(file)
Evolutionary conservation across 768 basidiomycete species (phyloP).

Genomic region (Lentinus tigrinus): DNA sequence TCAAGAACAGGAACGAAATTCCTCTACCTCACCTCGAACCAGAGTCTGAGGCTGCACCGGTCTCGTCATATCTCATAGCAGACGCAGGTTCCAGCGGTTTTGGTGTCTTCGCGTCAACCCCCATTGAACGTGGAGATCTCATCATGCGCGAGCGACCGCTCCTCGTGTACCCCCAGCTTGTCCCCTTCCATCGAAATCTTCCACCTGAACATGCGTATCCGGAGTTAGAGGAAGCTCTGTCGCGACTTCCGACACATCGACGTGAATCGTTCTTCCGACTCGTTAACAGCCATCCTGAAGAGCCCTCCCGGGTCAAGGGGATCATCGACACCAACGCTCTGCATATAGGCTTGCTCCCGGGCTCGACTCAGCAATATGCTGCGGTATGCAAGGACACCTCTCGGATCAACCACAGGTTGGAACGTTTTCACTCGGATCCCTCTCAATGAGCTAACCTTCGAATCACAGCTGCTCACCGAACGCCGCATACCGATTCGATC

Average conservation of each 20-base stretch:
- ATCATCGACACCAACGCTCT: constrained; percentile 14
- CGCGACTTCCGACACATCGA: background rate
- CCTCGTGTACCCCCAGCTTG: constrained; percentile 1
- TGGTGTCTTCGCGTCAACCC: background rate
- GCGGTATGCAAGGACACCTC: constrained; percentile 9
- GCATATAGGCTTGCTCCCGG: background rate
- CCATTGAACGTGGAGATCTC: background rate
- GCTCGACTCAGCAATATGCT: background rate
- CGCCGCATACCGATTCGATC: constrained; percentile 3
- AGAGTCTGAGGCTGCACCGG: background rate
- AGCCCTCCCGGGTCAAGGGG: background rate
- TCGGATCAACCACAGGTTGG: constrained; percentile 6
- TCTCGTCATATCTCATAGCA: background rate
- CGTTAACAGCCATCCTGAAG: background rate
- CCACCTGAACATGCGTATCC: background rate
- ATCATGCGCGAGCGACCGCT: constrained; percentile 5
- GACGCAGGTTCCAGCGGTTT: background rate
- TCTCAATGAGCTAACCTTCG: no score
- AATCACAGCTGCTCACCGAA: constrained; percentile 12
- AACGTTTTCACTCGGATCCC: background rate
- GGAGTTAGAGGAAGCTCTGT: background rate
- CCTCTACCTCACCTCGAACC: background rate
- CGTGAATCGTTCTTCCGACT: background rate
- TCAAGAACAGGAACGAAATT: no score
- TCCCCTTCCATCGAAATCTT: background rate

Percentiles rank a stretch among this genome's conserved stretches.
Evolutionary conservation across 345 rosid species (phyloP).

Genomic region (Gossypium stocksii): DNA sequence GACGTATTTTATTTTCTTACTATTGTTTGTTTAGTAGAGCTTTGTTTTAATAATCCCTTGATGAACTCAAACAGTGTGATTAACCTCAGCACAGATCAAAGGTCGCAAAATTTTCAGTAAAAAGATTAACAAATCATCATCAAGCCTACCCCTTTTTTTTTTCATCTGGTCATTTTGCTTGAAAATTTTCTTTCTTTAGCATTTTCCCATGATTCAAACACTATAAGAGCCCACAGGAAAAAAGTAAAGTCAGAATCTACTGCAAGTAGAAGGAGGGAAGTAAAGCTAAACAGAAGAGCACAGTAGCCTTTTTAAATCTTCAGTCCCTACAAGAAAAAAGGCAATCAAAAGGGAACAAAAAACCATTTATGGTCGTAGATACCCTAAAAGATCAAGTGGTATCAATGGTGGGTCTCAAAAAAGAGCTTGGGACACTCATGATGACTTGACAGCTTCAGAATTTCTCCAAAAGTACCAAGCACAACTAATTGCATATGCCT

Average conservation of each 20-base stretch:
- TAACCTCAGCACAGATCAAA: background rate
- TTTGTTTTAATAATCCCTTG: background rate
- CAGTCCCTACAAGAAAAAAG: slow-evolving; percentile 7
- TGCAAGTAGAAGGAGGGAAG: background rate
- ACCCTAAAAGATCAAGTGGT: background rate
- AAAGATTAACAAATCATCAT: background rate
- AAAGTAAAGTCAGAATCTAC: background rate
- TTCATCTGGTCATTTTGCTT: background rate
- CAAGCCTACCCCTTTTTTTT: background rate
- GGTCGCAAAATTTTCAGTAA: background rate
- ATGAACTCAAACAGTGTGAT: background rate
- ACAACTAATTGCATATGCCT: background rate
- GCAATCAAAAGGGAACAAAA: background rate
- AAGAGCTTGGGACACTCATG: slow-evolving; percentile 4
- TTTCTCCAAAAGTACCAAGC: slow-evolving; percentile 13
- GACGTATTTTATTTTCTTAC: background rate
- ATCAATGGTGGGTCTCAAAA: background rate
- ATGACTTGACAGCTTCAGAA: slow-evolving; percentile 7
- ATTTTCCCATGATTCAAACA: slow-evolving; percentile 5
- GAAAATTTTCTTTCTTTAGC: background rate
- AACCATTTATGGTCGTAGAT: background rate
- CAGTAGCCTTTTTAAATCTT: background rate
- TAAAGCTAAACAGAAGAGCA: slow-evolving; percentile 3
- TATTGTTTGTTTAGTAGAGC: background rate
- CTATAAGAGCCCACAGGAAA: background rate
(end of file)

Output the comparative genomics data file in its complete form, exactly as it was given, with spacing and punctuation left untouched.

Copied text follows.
Evolutionary conservation across 768 basidiomycete species (phyloP).

Genomic region (Lentinus tigrinus): DNA sequence TCAAGAACAGGAACGAAATTCCTCTACCTCACCTCGAACCAGAGTCTGAGGCTGCACCGGTCTCGTCATATCTCATAGCAGACGCAGGTTCCAGCGGTTTTGGTGTCTTCGCGTCAACCCCCATTGAACGTGGAGATCTCATCATGCGCGAGCGACCGCTCCTCGTGTACCCCCAGCTTGTCCCCTTCCATCGAAATCTTCCACCTGAACATGCGTATCCGGAGTTAGAGGAAGCTCTGTCGCGACTTCCGACACATCGACGTGAATCGTTCTTCCGACTCGTTAACAGCCATCCTGAAGAGCCCTCCCGGGTCAAGGGGATCATCGACACCAACGCTCTGCATATAGGCTTGCTCCCGGGCTCGACTCAGCAATATGCTGCGGTATGCAAGGACACCTCTCGGATCAACCACAGGTTGGAACGTTTTCACTCGGATCCCTCTCAATGAGCTAACCTTCGAATCACAGCTGCTCACCGAACGCCGCATACCGATTCGATC

Average conservation of each 20-base stretch:
- ATCATCGACACCAACGCTCT: constrained; percentile 14
- CGCGACTTCCGACACATCGA: background rate
- CCTCGTGTACCCCCAGCTTG: constrained; percentile 1
- TGGTGTCTTCGCGTCAACCC: background rate
- GCGGTATGCAAGGACACCTC: constrained; percentile 9
- GCATATAGGCTTGCTCCCGG: background rate
- CCATTGAACGTGGAGATCTC: background rate
- GCTCGACTCAGCAATATGCT: background rate
- CGCCGCATACCGATTCGATC: constrained; percentile 3
- AGAGTCTGAGGCTGCACCGG: background rate
- AGCCCTCCCGGGTCAAGGGG: background rate
- TCGGATCAACCACAGGTTGG: constrained; percentile 6
- TCTCGTCATATCTCATAGCA: background rate
- CGTTAACAGCCATCCTGAAG: background rate
- CCACCTGAACATGCGTATCC: background rate
- ATCATGCGCGAGCGACCGCT: constrained; percentile 5
- GACGCAGGTTCCAGCGGTTT: background rate
- TCTCAATGAGCTAACCTTCG: no score
- AATCACAGCTGCTCACCGAA: constrained; percentile 12
- AACGTTTTCACTCGGATCCC: background rate
- GGAGTTAGAGGAAGCTCTGT: background rate
- CCTCTACCTCACCTCGAACC: background rate
- CGTGAATCGTTCTTCCGACT: background rate
- TCAAGAACAGGAACGAAATT: no score
- TCCCCTTCCATCGAAATCTT: background rate

Percentiles rank a stretch among this genome's conserved stretches.
Evolutionary conservation across 345 rosid species (phyloP).

Genomic region (Gossypium stocksii): DNA sequence GACGTATTTTATTTTCTTACTATTGTTTGTTTAGTAGAGCTTTGTTTTAATAATCCCTTGATGAACTCAAACAGTGTGATTAACCTCAGCACAGATCAAAGGTCGCAAAATTTTCAGTAAAAAGATTAACAAATCATCATCAAGCCTACCCCTTTTTTTTTTCATCTGGTCATTTTGCTTGAAAATTTTCTTTCTTTAGCATTTTCCCATGATTCAAACACTATAAGAGCCCACAGGAAAAAAGTAAAGTCAGAATCTACTGCAAGTAGAAGGAGGGAAGTAAAGCTAAACAGAAGAGCACAGTAGCCTTTTTAAATCTTCAGTCCCTACAAGAAAAAAGGCAATCAAAAGGGAACAAAAAACCATTTATGGTCGTAGATACCCTAAAAGATCAAGTGGTATCAATGGTGGGTCTCAAAAAAGAGCTTGGGACACTCATGATGACTTGACAGCTTCAGAATTTCTCCAAAAGTACCAAGCACAACTAATTGCATATGCCT

Average conservation of each 20-base stretch:
- TAACCTCAGCACAGATCAAA: background rate
- TTTGTTTTAATAATCCCTTG: background rate
- CAGTCCCTACAAGAAAAAAG: slow-evolving; percentile 7
- TGCAAGTAGAAGGAGGGAAG: background rate
- ACCCTAAAAGATCAAGTGGT: background rate
- AAAGATTAACAAATCATCAT: background rate
- AAAGTAAAGTCAGAATCTAC: background rate
- TTCATCTGGTCATTTTGCTT: background rate
- CAAGCCTACCCCTTTTTTTT: background rate
- GGTCGCAAAATTTTCAGTAA: background rate
- ATGAACTCAAACAGTGTGAT: background rate
- ACAACTAATTGCATATGCCT: background rate
- GCAATCAAAAGGGAACAAAA: background rate
- AAGAGCTTGGGACACTCATG: slow-evolving; percentile 4
- TTTCTCCAAAAGTACCAAGC: slow-evolving; percentile 13
- GACGTATTTTATTTTCTTAC: background rate
- ATCAATGGTGGGTCTCAAAA: background rate
- ATGACTTGACAGCTTCAGAA: slow-evolving; percentile 7
- ATTTTCCCATGATTCAAACA: slow-evolving; percentile 5
- GAAAATTTTCTTTCTTTAGC: background rate
- AACCATTTATGGTCGTAGAT: background rate
- CAGTAGCCTTTTTAAATCTT: background rate
- TAAAGCTAAACAGAAGAGCA: slow-evolving; percentile 3
- TATTGTTTGTTTAGTAGAGC: background rate
- CTATAAGAGCCCACAGGAAA: background rate